(05-16-2014, 12:51 PM)maldon Wrote: [ -> ]Wow. Talk about walking a tightrope or crossing a minefield.
Still, this is something that has to be done, and done well. I know nothing about this film, but I really hope it can deliver. One line that struck me in this article was the following:
"Gay activists, for instance, will find repugnant the mere suggestion that celibacy is the higher, and ultimately the only moral, response to erotic attraction to a member of the same sex."

This raises an important point on Church teachings that no one ever talks about: this applies to married heterosexuals and to unmarried heterosexuals, with a few alterations of context. What is the correct response if a married man or woman sees another of the opposite sex that he or she is attracted to? Same thing in different words. What is an unmarried person supposed to do about being attracted to someone of the opposite sex? Whatever the answer is, it aint "I can do what I want because I am hetero".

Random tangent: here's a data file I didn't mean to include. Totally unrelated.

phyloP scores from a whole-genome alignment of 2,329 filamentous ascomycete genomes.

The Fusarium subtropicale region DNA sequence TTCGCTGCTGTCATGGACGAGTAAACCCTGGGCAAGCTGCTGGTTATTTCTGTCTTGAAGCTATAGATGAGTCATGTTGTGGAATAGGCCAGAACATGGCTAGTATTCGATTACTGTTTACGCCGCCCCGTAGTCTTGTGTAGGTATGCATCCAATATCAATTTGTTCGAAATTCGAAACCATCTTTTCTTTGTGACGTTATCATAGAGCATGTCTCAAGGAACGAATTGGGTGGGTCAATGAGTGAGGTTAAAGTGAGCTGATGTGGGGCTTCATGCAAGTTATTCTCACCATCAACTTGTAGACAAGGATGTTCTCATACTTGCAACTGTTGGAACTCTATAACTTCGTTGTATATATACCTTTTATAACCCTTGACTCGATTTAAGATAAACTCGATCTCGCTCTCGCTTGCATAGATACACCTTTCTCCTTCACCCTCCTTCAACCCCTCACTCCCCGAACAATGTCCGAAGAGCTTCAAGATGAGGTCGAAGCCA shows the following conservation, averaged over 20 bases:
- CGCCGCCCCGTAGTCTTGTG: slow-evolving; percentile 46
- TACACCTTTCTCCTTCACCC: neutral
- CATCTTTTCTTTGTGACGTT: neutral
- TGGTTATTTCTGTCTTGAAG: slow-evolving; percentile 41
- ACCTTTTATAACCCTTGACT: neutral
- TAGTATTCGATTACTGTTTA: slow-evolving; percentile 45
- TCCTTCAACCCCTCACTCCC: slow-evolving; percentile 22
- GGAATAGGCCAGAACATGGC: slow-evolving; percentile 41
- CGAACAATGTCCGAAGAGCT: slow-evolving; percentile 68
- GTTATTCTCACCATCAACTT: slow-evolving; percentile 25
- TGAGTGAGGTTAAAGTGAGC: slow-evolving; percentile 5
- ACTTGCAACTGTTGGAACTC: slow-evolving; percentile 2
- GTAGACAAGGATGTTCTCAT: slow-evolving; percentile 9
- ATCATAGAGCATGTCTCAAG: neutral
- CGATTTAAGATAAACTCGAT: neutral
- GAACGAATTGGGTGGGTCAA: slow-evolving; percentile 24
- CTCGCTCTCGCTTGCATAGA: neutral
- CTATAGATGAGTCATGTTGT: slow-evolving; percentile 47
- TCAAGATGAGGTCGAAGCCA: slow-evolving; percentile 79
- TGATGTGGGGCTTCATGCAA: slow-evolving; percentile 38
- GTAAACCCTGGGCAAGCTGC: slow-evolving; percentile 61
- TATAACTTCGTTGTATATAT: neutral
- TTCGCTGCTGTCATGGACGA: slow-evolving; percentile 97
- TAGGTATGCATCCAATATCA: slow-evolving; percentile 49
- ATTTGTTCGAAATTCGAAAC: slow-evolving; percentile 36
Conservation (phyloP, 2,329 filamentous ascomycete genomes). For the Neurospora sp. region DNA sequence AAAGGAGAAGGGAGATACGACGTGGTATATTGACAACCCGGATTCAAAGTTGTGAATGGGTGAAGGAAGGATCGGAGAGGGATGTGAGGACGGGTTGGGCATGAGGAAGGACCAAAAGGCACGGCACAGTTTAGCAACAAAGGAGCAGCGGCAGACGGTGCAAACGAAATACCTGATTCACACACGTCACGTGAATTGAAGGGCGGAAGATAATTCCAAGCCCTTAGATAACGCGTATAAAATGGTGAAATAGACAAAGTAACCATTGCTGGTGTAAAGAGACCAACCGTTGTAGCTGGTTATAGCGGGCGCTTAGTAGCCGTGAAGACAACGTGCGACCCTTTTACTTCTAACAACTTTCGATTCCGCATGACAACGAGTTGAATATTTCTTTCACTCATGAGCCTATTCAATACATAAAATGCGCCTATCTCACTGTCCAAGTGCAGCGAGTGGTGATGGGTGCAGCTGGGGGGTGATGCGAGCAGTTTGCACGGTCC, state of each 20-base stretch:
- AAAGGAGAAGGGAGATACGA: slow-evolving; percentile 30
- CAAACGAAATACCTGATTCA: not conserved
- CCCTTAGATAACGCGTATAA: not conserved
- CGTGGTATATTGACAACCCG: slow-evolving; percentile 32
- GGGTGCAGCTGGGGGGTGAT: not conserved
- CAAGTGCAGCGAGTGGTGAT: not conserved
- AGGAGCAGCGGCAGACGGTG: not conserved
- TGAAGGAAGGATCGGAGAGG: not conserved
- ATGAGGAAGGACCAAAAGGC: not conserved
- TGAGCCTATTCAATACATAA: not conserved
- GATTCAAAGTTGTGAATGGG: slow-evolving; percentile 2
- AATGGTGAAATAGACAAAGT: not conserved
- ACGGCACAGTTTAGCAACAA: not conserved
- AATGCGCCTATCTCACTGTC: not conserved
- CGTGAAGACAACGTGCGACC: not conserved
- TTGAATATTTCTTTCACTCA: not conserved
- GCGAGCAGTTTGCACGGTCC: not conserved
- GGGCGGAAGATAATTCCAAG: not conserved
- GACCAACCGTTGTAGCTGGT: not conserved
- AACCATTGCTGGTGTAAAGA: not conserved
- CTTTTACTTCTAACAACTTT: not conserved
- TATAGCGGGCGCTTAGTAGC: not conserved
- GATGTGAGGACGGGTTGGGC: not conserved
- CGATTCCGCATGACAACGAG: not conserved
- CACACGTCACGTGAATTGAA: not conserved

There are tough rules in place for heterosexuals too! But the world is so full of divorce and remarriage and shacking up that we don't even realize it. It is sort of assumed that you can do whatever you want if you are hetero, but if you are gay,  you can't. Not so. There are parallel rules on both sides.

This is where you'd normally find a bunch of wannabe-Thomists coming out with their "yeah but a sinful heterosexual isn't anywhere near as bad as a sinful homosexual."

All sin is abhorrent, and should be avoided. You're exactly right in reminding us that celibacy should be the default state of life for all Catholics, and that only changes through the beautiful sacrament of marriage.
(05-16-2014, 01:07 PM)loggats Wrote: [ -> ]
(05-16-2014, 12:51 PM)maldon Wrote: [ -> ]Wow. Talk about walking a tightrope or crossing a minefield.